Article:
When we marry, we are building a future with “that special dance partner.” When we divorce, we are building a new future, just using different dance partners. Remember, when you go through a divorce, choose partners that have experience to try and avoid any missteps along the way.


Ready to Retire?

It’s time, you’ve been in the workforce for decades and you are thinking of pulling the trigger and retiring from your job. You worked hard at putting your financial house in order, reviewed your potential retirement expenses and income sources and now it’s time to think about collecting Social Security.

Did you know that there are over 1,300 different strategies for collecting your benefit? Some of these strategies will net you over $75,000 (during a lifetime) more than others. Additionally, there are over a dozen different items that you need to make a decision about and an eight year time frame during which you can make those decisions. And that’s just if you are single. There are nearly twice as many decision points if you are married and you can add more months to the equation. And you thought Common Core math was tough?

It is estimated that 90% of American retirees don’t maximize their Social Security benefits. Before you potentially leave a significant amount of money on the table, consider speaking with an advisor who can prepare you for the decisions that you face. Seek an financial advisor who is familiar with the process that can help guide you when it comes to making some very important decisions like:

  • Choosing between a spousal benefit or your own.
  • Whether to file or suspend.
  • Collecting against your ex-spouse versus collecting your own benefit.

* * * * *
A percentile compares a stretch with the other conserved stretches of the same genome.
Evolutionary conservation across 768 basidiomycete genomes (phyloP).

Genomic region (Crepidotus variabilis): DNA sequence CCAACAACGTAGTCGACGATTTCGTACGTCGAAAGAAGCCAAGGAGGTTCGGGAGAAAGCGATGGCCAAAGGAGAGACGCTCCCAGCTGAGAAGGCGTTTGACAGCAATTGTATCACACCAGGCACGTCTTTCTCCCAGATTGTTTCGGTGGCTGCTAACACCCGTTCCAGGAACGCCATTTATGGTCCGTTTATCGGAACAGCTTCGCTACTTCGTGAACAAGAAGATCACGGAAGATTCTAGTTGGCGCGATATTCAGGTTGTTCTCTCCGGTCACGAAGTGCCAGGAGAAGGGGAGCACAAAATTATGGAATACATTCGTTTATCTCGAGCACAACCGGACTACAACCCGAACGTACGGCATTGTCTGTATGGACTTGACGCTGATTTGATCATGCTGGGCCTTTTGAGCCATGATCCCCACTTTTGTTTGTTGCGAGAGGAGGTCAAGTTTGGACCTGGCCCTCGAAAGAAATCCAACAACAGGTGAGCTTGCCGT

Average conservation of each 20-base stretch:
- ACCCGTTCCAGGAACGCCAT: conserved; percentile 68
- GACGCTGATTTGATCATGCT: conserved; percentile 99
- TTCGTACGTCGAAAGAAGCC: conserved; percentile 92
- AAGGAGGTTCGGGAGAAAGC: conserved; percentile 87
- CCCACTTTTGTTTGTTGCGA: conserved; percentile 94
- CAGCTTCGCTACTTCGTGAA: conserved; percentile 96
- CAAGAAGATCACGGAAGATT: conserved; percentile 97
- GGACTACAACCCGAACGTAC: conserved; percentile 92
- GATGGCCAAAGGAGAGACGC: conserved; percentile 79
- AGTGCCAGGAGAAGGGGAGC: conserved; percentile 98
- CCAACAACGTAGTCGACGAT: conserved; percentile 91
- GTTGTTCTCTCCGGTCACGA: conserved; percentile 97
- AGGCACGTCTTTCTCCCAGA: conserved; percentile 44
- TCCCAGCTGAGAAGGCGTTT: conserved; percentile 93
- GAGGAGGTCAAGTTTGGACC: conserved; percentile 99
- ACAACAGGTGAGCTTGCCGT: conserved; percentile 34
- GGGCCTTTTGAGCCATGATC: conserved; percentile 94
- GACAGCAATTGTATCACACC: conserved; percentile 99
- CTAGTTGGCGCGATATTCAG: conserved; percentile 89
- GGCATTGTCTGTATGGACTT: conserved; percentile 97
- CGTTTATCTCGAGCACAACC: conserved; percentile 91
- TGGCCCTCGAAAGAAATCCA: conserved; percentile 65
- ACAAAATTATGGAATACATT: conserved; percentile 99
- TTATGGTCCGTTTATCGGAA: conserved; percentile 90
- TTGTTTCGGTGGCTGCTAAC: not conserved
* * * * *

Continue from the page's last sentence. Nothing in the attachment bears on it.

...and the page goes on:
• Collecting early or letting your benefit build for a few years.

Let’s focus for a minute on collecting early versus letting your benefit build. It is Economics 101 that inflation on a higher amount will net you more later in life. However, every situation is different and finding a professional that can advise you on your unique financial circumstances may be the difference between being comfortable in your golden years or having to ask the kids for help.

If you are married, one of the other things you need to consider is making sure that your survivor receives the best possible benefit when you are gone. By maximizing your benefits and exploring your options you can help ensure a successful retirement.


Spring Cleaning of Your Financial House

Spring cleaning is the first thing that comes to my mind when I see the days getting longer and the flowers starting to sprout. Spring cleaning also applies to your financial house. Why not take an hour and review how you are doing compared to the budget you put in place last January? What? You didn’t write a formal plan for yourself for the New Year! It’s never too late to sit down and review where you stand financially. It’s not that difficult either, but it doesn’t hurt to have a coach on the sidelines helping you evaluate your next move.

For example, a good “best practice” is to (1) write down your goals and aspirations, (2) devise a plan to help you reach those goals, (3) periodically review where you stand relative to your plan and (4) engage the services of a professional to coach and counsel you on the right moves to make. As a career financial advisor, I work with very smart people every day who know what they need to do, but lack the resources to actualize their plan. That’s where I come in. As a fee-only financial advisor, my job is to provide as much or as little coaching as each client might desire. And, frankly, that’s all many clients need to feel confident and on-track with their plan. Questions? I am only a phone call away…